Meredith Corp. has acquired the former Iowa Paint Manufacturing Co. property that connects Ingersoll and Grand avenues at 17th Street in the Western Gateway Park area downtown.
“It’s a key development site, probably the most important remaining undeveloped site in the Western Gateway area,” said Glenn Lyons, president and CEO of the Downtown Community Alliance (DCA).
The full city block area is directly north of the four-story office building that Meredith built in 1998 in the 1600 block between Locust Street and Grand Avenue.
Commuters who ride Des Moines Area Regional Transit Authority buses pass the now abandoned Iowa Paint store/warehouse and its distinctive curved front as they enter and leave the downtown area on 17th Street.
The publicly owned media company paid $1.26 million for the city block, which consists of surface parking and a 5,400-square-foot building with a curved front that Iowa Paint built in 1996. The seller was a company owned by the Goldman family that owned Iowa Paint.
“The opportunity to purchase the property at a favorable price became available and we acted upon it,” Meredith spokesman Art Slusark said in an email.
“Our objective is to sell the property when the right opportunity presents itself. We are looking for an owner who would develop the property in line with the master plan for the Western Gateway and current character of the neighborhood,” he said.
“We have no long term plans for the property. In the interim we will do some cosmetic work to the grounds to make it more attractive for our neighbors and to a potential buyer. We may use the building in the interim for some photo shoots but that has yet to be determined. We do not plan any major improvements to either the grounds or the building,” Slusark said.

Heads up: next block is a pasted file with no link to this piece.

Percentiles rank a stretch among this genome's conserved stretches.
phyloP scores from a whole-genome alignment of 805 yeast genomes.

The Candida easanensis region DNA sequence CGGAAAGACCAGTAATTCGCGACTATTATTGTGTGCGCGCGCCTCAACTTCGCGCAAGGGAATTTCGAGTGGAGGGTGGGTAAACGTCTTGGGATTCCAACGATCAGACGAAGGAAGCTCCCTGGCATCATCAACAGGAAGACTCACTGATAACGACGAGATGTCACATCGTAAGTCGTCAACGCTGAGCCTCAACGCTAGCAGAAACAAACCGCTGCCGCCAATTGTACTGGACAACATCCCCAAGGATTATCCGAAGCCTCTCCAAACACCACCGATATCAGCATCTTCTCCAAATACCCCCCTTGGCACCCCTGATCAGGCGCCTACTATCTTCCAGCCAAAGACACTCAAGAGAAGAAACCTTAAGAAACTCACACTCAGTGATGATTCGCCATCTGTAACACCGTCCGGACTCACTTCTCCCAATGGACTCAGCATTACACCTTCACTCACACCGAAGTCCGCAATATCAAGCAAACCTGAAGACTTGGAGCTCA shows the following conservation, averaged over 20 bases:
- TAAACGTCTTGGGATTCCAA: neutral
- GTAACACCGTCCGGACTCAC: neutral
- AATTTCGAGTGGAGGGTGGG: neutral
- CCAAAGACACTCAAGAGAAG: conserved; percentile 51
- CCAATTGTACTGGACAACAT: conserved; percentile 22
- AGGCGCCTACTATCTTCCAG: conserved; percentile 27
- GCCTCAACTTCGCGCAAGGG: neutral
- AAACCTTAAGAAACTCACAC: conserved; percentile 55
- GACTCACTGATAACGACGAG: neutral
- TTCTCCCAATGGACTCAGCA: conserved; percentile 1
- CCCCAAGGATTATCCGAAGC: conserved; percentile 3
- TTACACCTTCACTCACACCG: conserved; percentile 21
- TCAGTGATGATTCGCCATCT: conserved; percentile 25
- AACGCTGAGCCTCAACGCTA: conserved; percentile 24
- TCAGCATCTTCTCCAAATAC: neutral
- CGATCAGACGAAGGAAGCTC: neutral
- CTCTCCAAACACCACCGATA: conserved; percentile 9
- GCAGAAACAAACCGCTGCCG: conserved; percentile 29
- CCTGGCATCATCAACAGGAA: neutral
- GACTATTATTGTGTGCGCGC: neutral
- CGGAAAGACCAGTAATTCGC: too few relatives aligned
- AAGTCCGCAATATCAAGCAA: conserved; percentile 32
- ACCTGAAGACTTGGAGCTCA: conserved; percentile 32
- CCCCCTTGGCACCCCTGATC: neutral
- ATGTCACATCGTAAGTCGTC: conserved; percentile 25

The DCA’sLyons said he felt good about the sale, adding, “We have identified key sites that we wanted to get into the hands of someone who will see that they are properly developed, and this was at the top of our list” of sites in the Gateway area.
Meredith’s corporate campus marks the western end of Western Gateway Park, which is home to the nationally acclaimed John and Mary Pappajohn Sculpture Park. Meredith, which publishes Better Homes and Gardens and Successful Farming magazines, was instrumental in the creation of the park a decade ago.
Iowa Paint was a Des Moines-based paint manufacturer that was founded in the 1920s. It was acquired by Harold Goldman in 1952. His son, Tom Goldman, sold the business to Pittsburgh-based PPG Industries Inc. in 2006, and the new owners closed the downtown store at 1625 Grand Ave.
While reading Joel J. Miller’s 2010 biography of Paul Revere last week, I ran across a reference to the HMS Romney, a 50-gun British warship, which entered Boston’s harbor in 1768 and captured the Liberty, a smuggling ship owned by John Hancock.
The Liberty’s capture, two years before the Boston Massacre and five years before the Boston Tea Party, prompted a mob to rise up against officials charged with enforcing the Townshend Acts, a series of laws that imposed onerous taxes on items such as glass, paper and tea.
The ship was the first of five in the Royal Navy to carry the Romney name between 1762 and 1950. The name came from an area in the southeast part of England, near the English Channel.
The irony of a British ship charged with enforcing the hated Townshend Acts having the same name as the Republican presidential candidate was noted recently by an urban legends website, which felt compelled to note that there was no connection between the candidate and the ship.